Clinical Take-Home Points From the WHI Hormone Therapy Trials

JoAnn E. Manson, MD, DrPH


October 08, 2013

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Hello. This is Dr. JoAnn Manson, Professor of Medicine at Harvard Medical School and Brigham and Women's Hospital in Boston, Massachusetts. Today I want to talk about an update on the Women's Health Initiative (WHI) hormone therapy trials recently published in JAMA.[1] I am principal investigator at the Boston site of the WHI and first author of the JAMA article. This is a comprehensive report on the 2 trials -- the trial of estrogen plus progestin in women with an intact uterus and the trial of estrogen alone in women with hysterectomy. Overall, more than 27,000 women participated.

This report provides detailed findings on primary, secondary, and quality-of-life outcomes with a full breakdown of the results by age, time since menopause onset, and other clinical characteristics, and with follow-up to 13 years. The main goal of this comprehensive report is to provide as much information as possible to help women and clinicians make informed decisions about hormone therapy and to provide individualized care.

The key findings of the WHI trials are that the balance of benefits and risks seems to be more favorable for estrogen alone than for estrogen plus progestin, but the pattern of benefits and risks was complex in both trials. Overall, the results appear to be more favorable for younger women than for older women in both trials.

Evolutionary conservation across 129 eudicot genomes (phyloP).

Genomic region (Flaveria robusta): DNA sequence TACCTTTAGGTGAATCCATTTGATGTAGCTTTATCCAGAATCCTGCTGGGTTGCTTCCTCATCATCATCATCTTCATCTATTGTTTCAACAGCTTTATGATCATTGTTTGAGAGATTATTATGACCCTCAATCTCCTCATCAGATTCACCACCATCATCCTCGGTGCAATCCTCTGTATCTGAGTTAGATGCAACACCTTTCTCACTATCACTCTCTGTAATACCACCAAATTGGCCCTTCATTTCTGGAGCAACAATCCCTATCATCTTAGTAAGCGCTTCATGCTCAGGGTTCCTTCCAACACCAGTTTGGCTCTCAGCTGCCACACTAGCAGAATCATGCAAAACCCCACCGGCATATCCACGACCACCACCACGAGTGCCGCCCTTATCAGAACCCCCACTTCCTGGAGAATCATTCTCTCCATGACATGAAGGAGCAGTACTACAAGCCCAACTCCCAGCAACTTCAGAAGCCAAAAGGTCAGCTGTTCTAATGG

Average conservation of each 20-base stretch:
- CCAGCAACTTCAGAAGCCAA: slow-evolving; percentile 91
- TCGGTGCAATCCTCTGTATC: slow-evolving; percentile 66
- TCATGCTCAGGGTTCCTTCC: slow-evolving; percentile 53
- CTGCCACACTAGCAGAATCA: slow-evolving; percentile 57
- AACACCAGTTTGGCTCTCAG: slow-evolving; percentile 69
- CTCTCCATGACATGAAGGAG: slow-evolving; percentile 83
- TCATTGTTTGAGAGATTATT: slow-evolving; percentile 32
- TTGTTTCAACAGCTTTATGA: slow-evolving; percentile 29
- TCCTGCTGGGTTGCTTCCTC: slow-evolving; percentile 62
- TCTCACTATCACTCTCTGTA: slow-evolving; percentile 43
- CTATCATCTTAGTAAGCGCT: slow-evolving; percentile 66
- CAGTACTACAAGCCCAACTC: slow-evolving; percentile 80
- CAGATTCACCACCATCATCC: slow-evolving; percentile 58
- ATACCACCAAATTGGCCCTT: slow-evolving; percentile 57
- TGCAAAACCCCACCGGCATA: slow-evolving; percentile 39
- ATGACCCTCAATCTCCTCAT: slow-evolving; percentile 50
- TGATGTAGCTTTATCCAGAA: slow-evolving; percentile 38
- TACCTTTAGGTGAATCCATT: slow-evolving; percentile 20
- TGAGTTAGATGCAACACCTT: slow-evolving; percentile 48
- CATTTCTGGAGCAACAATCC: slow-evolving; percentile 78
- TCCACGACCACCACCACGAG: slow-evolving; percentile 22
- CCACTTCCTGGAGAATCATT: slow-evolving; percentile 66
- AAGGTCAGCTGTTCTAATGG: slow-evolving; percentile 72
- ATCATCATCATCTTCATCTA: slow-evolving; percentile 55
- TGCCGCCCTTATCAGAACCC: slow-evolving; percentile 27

Some of the risks associated with hormone therapy included increased risk for stroke, venous thrombosis, gallstones, and urinary incontinence. Benefits included a lower incidence of hip and other fractures, less diabetes, and reductions in vasomotor and other menopausal symptoms. With regard to cognitive function in women 65 and older, there was an increased risk for dementia but neutral results for cognitive symptoms in younger women (in their early 50s). Again, this was a complex balance of benefits and risks overall.

After stopping hormone therapy, most of the benefits and risks did dissipate. A significant reduction in endometrial cancer emerged after stopping therapy, and the results for all-cause mortality and for cancer mortality were neutral in both trials.


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